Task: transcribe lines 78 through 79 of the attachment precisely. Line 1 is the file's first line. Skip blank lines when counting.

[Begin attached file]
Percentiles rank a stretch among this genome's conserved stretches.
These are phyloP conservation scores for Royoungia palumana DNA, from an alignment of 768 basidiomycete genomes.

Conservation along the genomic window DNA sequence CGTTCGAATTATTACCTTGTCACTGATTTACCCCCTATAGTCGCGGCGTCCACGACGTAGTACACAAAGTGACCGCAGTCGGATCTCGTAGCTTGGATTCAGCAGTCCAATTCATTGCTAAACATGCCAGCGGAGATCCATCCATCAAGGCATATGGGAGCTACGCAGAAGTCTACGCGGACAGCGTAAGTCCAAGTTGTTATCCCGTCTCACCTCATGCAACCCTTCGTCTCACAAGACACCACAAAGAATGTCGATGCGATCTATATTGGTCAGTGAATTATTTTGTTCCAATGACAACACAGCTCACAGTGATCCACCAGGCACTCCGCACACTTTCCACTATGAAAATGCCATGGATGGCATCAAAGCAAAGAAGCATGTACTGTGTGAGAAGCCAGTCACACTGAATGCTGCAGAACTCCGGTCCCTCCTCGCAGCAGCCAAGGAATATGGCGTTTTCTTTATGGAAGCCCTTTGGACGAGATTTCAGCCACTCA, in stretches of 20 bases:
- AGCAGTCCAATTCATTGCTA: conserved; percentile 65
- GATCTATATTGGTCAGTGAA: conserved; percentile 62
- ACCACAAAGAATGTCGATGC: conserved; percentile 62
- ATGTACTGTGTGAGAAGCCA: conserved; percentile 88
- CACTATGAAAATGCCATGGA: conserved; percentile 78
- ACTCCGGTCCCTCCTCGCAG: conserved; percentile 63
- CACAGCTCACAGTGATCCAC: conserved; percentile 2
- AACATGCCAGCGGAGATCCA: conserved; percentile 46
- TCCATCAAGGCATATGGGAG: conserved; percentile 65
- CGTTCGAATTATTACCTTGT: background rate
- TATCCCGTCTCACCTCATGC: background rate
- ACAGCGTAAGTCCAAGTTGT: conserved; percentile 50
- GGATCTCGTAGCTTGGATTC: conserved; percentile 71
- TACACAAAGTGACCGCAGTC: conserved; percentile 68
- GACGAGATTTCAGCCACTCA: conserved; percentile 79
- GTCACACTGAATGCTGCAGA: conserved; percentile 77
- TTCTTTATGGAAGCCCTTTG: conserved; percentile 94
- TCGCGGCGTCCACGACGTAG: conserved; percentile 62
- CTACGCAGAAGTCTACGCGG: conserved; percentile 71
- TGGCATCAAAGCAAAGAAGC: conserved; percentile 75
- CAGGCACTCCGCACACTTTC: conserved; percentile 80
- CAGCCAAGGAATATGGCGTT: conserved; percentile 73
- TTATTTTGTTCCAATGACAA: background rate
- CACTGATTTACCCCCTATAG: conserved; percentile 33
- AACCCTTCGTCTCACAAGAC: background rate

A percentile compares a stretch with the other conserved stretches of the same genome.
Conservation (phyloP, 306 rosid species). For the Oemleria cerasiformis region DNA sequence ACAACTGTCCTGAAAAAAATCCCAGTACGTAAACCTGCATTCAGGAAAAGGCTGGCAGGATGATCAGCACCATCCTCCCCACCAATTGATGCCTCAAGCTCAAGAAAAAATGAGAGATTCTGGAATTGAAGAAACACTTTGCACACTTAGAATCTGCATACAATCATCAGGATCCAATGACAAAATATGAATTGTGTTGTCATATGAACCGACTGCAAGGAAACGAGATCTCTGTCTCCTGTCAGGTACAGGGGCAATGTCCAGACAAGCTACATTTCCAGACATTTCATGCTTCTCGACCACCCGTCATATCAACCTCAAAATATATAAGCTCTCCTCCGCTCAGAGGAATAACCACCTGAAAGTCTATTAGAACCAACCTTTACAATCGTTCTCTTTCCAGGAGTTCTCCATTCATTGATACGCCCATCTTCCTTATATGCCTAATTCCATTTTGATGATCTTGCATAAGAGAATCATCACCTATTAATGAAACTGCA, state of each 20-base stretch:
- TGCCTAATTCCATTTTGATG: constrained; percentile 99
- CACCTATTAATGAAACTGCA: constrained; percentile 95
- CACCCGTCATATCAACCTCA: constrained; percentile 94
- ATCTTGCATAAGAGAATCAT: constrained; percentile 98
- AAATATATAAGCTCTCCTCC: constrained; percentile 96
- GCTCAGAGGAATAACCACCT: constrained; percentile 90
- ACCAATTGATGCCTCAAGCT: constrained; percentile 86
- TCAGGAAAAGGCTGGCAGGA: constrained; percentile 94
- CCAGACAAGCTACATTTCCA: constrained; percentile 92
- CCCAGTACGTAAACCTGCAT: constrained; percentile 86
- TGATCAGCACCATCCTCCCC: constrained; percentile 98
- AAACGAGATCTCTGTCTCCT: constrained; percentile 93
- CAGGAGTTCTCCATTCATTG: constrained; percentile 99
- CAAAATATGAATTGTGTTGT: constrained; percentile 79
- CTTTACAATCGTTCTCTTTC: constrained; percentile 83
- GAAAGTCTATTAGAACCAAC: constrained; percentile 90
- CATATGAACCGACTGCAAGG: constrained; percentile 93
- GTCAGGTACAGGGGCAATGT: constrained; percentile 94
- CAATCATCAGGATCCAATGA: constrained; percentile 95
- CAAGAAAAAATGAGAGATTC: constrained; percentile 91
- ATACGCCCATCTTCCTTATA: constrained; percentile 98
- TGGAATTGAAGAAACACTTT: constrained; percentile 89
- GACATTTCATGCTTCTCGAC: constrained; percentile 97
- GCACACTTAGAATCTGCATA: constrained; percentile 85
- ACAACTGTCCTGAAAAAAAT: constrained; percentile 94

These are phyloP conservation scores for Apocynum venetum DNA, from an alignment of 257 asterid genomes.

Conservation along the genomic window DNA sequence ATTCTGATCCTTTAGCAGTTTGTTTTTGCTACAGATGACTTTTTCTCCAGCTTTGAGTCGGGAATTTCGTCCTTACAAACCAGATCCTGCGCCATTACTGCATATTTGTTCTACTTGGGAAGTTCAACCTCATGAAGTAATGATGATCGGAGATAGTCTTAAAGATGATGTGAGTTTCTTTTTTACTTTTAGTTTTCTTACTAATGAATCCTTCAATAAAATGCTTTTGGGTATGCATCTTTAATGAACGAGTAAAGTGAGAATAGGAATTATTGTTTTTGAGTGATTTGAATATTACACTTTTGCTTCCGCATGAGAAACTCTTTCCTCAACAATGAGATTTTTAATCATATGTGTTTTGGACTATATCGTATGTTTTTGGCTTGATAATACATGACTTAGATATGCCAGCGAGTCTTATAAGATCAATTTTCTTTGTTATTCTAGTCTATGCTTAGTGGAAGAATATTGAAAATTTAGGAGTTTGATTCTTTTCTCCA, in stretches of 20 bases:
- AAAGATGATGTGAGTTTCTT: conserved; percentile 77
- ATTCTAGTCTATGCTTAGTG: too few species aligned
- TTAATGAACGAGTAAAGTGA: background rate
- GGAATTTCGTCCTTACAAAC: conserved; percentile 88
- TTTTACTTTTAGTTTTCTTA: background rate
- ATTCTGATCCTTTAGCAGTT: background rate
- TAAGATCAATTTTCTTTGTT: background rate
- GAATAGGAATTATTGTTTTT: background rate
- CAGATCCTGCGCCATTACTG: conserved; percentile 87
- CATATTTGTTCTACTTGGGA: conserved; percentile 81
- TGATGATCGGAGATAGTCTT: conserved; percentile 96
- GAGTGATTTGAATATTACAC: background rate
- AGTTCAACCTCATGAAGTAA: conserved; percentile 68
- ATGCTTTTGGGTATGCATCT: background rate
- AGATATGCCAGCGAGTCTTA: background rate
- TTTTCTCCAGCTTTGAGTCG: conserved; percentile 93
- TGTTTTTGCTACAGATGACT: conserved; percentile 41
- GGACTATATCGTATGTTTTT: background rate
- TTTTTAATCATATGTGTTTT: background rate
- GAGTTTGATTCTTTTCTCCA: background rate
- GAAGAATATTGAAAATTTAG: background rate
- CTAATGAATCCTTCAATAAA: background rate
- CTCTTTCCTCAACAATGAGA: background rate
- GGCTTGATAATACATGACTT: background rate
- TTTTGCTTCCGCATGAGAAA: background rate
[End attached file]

- GAAGAATATTGAAAATTTAG: background rate
- CTAATGAATCCTTCAATAAA: background rate